Reply To: Module 1 – The Curious Minds/ESERO Framework

Saoirse Gleeson

    Teaching an inquiry-based activity on gravity can be a fun and engaging way for students to learn. Here’s how I would teach it in my classroom.

    1.Introduction: Introduce the concept of gravity to students. Explain that gravity is the force that pulls objects towards each other. Use simple and relatable examples to help them understand.

    2.Ask Questions: Encourage students to ask questions about gravity. What do they already know? What do they want to learn more about? This will help spark curiosity and guide the direction of the activity.

    3.Hands-on Experiment: Plan a hands-on experiment that demonstrates the effects of gravity. For example, you can drop objects of different weights and sizes to observe how they fall to the ground. Encourage students to make predictions and record their observations.

    4.Research: Have students research more about gravity. They can explore how gravity works in space, why objects fall at the same rate regardless of weight, or even the history of our understanding of gravity.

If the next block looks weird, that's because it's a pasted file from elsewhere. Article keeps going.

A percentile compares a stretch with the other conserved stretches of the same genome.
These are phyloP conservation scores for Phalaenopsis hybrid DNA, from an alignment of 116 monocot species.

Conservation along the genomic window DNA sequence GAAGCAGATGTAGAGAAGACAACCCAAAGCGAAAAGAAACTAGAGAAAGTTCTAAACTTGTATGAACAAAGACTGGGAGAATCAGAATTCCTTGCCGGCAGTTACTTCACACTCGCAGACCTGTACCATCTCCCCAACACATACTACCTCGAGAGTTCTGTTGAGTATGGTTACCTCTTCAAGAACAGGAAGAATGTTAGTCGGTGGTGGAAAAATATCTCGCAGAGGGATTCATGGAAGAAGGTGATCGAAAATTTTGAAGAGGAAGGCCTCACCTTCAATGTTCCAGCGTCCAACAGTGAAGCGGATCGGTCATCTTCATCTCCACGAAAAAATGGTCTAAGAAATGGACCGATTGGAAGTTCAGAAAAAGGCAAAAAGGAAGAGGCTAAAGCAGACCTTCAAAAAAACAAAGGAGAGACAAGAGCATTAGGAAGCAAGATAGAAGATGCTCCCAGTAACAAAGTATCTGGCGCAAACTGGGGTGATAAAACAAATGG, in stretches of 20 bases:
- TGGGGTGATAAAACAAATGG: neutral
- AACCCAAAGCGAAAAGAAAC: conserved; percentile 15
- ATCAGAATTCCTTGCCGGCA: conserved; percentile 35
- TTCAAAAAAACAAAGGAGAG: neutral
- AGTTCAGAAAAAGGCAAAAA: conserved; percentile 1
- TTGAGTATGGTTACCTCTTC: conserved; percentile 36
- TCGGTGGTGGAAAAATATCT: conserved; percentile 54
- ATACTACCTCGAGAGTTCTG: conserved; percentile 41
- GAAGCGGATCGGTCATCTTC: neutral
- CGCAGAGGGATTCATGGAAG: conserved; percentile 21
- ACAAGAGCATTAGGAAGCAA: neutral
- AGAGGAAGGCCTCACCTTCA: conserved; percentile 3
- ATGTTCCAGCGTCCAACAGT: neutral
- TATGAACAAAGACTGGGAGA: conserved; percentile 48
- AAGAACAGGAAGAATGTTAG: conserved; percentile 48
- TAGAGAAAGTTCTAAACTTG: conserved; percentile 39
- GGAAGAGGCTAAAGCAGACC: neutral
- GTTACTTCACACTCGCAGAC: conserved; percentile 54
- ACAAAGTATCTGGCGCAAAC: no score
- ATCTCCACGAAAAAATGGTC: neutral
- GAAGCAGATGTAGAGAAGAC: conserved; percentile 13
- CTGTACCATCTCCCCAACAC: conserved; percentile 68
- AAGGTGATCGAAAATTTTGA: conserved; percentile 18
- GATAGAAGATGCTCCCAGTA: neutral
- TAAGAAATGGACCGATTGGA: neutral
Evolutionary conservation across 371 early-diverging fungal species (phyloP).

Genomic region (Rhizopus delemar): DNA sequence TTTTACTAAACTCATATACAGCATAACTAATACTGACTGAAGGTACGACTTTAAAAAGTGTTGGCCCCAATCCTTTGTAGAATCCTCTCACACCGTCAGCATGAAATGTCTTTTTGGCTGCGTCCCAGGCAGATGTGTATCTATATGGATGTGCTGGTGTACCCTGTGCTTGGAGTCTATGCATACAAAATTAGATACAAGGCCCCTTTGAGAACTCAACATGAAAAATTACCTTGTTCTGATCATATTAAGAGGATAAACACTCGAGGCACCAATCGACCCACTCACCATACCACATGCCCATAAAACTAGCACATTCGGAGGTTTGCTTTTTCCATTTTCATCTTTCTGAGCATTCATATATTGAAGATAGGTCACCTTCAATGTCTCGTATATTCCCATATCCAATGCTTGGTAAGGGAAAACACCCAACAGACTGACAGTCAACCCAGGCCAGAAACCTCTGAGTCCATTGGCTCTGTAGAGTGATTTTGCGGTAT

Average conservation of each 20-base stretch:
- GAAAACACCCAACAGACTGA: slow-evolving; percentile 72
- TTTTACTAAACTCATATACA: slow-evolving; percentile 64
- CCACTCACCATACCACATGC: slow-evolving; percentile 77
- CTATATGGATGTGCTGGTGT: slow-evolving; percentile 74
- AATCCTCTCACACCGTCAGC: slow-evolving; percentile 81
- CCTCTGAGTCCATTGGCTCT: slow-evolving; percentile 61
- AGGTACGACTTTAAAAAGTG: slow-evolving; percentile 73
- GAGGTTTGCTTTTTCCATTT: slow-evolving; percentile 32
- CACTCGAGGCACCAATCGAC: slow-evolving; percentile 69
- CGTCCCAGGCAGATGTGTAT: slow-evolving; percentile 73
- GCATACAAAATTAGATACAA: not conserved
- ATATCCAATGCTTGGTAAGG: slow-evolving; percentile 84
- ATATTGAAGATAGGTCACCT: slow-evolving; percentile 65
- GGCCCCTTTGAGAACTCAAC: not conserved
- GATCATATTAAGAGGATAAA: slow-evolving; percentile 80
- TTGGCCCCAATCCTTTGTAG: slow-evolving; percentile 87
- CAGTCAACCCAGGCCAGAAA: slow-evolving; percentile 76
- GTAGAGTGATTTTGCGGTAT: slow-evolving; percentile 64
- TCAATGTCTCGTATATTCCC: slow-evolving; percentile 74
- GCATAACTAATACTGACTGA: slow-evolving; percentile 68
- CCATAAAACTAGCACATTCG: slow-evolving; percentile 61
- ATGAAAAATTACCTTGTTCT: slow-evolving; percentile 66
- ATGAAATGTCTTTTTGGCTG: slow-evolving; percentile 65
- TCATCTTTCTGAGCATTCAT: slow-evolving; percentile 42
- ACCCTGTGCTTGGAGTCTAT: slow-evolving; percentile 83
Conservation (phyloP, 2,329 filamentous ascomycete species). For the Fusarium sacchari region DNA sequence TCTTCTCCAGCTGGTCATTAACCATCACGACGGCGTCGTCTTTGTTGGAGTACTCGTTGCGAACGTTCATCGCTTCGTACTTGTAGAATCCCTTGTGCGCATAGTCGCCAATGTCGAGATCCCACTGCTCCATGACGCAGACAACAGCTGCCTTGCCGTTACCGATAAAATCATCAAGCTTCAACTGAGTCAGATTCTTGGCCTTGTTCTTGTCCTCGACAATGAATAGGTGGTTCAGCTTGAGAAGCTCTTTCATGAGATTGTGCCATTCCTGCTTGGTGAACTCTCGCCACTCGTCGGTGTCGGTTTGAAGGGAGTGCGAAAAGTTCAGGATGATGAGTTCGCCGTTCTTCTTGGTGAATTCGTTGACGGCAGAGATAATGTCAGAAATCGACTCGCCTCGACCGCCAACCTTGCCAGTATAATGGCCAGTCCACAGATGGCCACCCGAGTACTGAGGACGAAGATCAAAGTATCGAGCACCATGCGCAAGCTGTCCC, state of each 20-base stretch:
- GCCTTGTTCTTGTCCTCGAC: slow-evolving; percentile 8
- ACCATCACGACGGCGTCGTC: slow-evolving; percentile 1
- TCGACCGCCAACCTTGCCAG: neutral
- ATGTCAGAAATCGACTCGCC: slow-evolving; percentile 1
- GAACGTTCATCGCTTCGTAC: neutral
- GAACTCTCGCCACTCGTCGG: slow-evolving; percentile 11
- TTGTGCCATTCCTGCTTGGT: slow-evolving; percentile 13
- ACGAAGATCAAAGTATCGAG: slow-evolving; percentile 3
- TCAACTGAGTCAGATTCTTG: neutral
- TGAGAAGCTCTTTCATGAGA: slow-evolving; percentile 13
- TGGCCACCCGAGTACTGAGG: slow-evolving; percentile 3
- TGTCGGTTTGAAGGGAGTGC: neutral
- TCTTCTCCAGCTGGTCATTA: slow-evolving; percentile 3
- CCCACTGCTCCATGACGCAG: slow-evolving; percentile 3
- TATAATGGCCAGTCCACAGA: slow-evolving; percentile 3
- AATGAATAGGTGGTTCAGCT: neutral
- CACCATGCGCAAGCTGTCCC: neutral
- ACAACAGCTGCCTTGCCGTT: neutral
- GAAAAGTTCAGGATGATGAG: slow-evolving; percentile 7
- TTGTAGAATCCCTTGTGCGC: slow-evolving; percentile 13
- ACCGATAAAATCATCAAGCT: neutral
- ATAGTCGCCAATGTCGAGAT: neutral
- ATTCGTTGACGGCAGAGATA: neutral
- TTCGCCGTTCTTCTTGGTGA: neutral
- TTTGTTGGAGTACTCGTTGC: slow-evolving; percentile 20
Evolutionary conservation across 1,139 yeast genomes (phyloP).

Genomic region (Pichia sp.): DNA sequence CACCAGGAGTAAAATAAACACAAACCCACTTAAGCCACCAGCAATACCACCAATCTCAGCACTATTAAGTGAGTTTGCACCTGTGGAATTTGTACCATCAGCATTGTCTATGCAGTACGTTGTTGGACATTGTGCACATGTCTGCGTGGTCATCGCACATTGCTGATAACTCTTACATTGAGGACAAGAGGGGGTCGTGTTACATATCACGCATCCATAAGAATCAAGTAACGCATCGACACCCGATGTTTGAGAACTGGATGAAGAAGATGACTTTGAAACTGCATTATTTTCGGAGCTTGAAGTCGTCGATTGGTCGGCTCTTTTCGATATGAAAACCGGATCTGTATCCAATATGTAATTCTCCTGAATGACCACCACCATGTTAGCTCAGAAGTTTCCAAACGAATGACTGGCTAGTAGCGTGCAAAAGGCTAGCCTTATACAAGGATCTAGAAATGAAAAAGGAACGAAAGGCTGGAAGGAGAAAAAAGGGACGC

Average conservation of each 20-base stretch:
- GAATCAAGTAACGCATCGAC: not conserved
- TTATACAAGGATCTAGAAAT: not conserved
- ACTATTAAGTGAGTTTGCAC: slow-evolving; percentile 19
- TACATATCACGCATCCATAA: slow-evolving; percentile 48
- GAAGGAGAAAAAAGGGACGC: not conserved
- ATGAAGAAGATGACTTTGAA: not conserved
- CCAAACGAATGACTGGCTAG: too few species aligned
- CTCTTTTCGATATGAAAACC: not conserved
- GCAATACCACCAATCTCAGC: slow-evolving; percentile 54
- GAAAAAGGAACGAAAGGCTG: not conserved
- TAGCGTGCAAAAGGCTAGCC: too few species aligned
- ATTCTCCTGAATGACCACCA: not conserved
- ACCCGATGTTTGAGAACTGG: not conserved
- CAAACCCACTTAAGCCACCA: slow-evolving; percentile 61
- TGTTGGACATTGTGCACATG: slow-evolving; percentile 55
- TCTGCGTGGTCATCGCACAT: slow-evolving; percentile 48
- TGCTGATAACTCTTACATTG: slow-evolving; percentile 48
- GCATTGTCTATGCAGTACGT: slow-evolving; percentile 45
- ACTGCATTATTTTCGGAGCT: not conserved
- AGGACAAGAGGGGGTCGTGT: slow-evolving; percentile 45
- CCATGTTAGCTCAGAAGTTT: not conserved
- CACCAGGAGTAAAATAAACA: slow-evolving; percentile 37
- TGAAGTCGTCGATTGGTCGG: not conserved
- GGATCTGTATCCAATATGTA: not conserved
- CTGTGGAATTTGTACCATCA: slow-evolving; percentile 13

5.Discussion: Facilitate a group discussion where students can share their findings, ask questions, and reflect on what they’ve learned. Encourage critical thinking and problem-solving skills.

    6.Creative Projects: Allow students to showcase their understanding of gravity through creative projects. They can create models, posters, or even skits to demonstrate their knowledge.

    7.Conclusion: Conclude the activity by summarizing key points about gravity and its importance. Encourage students to continue exploring and asking questions about this fascinating force.

    My goal in this activity is to encourage curiosity, critical thinking, and active learning.

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